NPR: Some Muslims in U.S. Quietly Engage in Polygamy

Posted by Kendall Harmon

Although polygamy is illegal in the U.S. and most mosques try to discourage plural marriages, some Muslim men in America have quietly married multiple wives.

No one knows how many Muslims in the U.S. live in polygamous families. But according to academics researching the issue, estimates range from 50,000 to 100,000 people.

You can see some of the women involved in polygamous marriages in the lobby of Sanctuary for Families, a nonprofit women's center in New York City. It bursts with color as a dozen women in bright African dresses and head wraps gather for a weekly noon meeting for West African immigrants. The women come each week to this support group where they discuss hard issues, such as domestic abuse, medical problems, immigration hurdles and polygamy.

Read or listen to it all.

Filed under: * Culture-WatchMarriage & FamilyReligion & Culture* International News & CommentaryAmerica/U.S.A.* Religion News & CommentaryOther FaithsIslam

8 Comments
Posted May 28, 2008 at 6:33 am [Printer Friendly] [Print w/ comments]



1. Katherine wrote:

I’ve been investigating how common polygamy is in Egypt.  According to official statistics, it’s only about 3%, but anecdotal evidence is that it’s much more common, especially in the lower classes.  And here, as with the women in this story, first wives almost universally abhor the idea.  Second wives usually don’t like it, but don’t have other alternatives.  In Egypt, men lie to the imams, or find a way to intercept the required legal notice sent to the first wife, so often the first wife doesn’t know about it.  As the woman in this piece says, the relationship of the husband to plural wives simply can’t be equal.  He ends up with a favorite, or more likely he never has a genuine family relationship, Western-style, with any of them. This habit, along with the ancient African practice of FGM, is destructive to family life and the love between parents and children.  It cripples society.

May 28, 7:31 am | [comment link]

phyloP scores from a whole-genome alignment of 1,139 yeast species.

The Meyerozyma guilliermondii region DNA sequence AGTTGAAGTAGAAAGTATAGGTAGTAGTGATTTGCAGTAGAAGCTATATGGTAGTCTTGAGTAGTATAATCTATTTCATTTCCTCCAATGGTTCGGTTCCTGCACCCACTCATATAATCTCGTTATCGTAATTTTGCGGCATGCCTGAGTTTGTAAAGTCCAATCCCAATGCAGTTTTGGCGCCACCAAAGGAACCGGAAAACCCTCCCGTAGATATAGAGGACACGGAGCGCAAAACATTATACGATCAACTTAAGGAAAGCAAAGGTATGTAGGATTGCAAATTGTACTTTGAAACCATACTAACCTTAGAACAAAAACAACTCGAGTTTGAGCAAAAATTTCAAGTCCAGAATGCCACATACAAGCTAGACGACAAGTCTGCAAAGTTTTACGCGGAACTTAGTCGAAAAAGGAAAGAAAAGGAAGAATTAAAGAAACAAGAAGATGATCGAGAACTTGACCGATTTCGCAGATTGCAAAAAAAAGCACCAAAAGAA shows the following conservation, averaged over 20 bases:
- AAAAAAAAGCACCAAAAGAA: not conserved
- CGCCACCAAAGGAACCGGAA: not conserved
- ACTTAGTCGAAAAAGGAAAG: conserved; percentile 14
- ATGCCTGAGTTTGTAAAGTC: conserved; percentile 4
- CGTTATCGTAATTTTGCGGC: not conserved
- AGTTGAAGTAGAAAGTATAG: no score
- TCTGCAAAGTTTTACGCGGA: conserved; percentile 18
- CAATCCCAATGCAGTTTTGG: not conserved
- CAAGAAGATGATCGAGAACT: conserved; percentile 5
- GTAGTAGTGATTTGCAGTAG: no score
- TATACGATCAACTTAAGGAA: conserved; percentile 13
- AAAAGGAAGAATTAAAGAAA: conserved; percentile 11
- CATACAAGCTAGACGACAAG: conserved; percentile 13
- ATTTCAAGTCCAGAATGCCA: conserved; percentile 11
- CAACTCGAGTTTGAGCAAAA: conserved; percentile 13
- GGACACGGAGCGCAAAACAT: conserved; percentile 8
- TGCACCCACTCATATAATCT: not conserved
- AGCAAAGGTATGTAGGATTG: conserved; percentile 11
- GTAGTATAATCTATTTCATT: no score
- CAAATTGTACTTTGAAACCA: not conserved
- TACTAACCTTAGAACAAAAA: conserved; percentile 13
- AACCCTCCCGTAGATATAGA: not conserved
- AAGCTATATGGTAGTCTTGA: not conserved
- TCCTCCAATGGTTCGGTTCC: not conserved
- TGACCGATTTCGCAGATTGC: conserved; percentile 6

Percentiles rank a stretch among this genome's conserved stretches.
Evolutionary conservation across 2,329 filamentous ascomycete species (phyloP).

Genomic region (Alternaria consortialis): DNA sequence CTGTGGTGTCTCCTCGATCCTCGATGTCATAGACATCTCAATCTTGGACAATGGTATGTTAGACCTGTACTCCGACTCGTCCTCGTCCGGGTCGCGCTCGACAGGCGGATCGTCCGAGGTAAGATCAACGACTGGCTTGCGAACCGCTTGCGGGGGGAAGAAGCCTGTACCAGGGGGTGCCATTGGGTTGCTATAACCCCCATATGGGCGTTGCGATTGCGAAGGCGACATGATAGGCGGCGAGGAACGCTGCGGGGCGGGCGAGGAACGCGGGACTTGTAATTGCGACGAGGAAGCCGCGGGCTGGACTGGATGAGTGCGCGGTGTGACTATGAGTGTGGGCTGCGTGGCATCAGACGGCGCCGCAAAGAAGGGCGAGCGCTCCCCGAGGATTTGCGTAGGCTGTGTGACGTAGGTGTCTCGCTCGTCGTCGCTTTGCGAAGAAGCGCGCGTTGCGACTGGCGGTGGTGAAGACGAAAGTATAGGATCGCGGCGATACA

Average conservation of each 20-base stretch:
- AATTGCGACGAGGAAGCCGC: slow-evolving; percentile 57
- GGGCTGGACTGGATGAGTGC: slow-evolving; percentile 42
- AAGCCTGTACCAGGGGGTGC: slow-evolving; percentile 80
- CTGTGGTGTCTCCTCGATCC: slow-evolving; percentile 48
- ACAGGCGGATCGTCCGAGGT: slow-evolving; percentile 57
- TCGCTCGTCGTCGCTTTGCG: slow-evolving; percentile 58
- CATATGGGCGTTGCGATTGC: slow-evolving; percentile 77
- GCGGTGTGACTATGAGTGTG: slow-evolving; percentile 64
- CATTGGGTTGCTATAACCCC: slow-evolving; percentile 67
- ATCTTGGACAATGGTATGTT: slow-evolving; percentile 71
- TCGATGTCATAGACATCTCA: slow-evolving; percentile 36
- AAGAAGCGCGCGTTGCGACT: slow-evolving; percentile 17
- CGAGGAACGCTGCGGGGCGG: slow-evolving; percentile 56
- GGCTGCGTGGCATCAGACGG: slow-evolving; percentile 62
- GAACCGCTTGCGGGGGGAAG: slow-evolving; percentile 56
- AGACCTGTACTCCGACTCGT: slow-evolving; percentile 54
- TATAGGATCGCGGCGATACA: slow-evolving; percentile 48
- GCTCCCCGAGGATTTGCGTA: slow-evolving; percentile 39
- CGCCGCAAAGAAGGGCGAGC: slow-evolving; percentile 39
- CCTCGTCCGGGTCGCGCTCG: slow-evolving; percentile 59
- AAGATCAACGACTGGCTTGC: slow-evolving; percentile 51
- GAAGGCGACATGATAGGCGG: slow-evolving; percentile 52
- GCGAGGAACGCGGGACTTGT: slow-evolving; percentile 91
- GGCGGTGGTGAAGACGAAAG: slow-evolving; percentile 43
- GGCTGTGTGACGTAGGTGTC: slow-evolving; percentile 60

2. Br. Michael wrote:

As may be, but it is coming.  If gender is no longer a reason to pervent marrage then the number of people you marry can’t be either.  A number becomes arbitrary and irrational just as gender has become and there is no longer a rational basis at law to discriminate.

May 28, 8:49 am | [comment link]
3. Undergroundpewster wrote:

It should be a simple thing to make the new Marriage Rite not only gender neutral but to also address the need to include plurality. No doubt the BCP of the future will allow for spouse/partner/other to be asked if they accept wife#?/husband#?/lover#? into the household. Then the whole lot of them can be blessed by changing “this man” and “this woman” to “these men and these women.”
This might also be a great opportunity for jewelers, wedding planners, caterers, and photographers to cash in and stimulate our economy.

May 28, 9:51 am | [comment link]
4. nwlayman wrote:

The Diocese of Olympia’s clergy directory has listed clergy names followed by “Spouse/Partner” for several years now.  It isn’t hard at all (and why indeed should it be?) to include additional lines beyond one after that heading.  Word processing has made all kinds of theology easier.

May 28, 12:28 pm | [comment link]
5. Didymus wrote:

At least polygamy has the weight of thousands of years of cultural and legal precedents, and also has the advantage of only an implied inhibition in the Bible.  Further, God describes Himself as having two wives in Israel and Judah within the Old Testament.  Certain other forms of marriage that have been advanced have none of these behind it.

May 28, 1:43 pm | [comment link]
6. Irenaeus wrote:

The next “equality” issue?

May 28, 10:39 pm | [comment link]
7. Alice Linsley wrote:

This is kingdom building. Read this:
http://college-ethics.blogspot.com/2008/05/polygamy-spreading-silently.html

May 29, 10:51 am | [comment link]
8. Alice Linsley wrote:

Didymus, please cite the verse to which you refer here: “God describes Himself as having two wives in Israel and Judah within the Old Testament.” (Note that these 2 realms are on a north-south axis.)

May 29, 10:55 am | [comment link]
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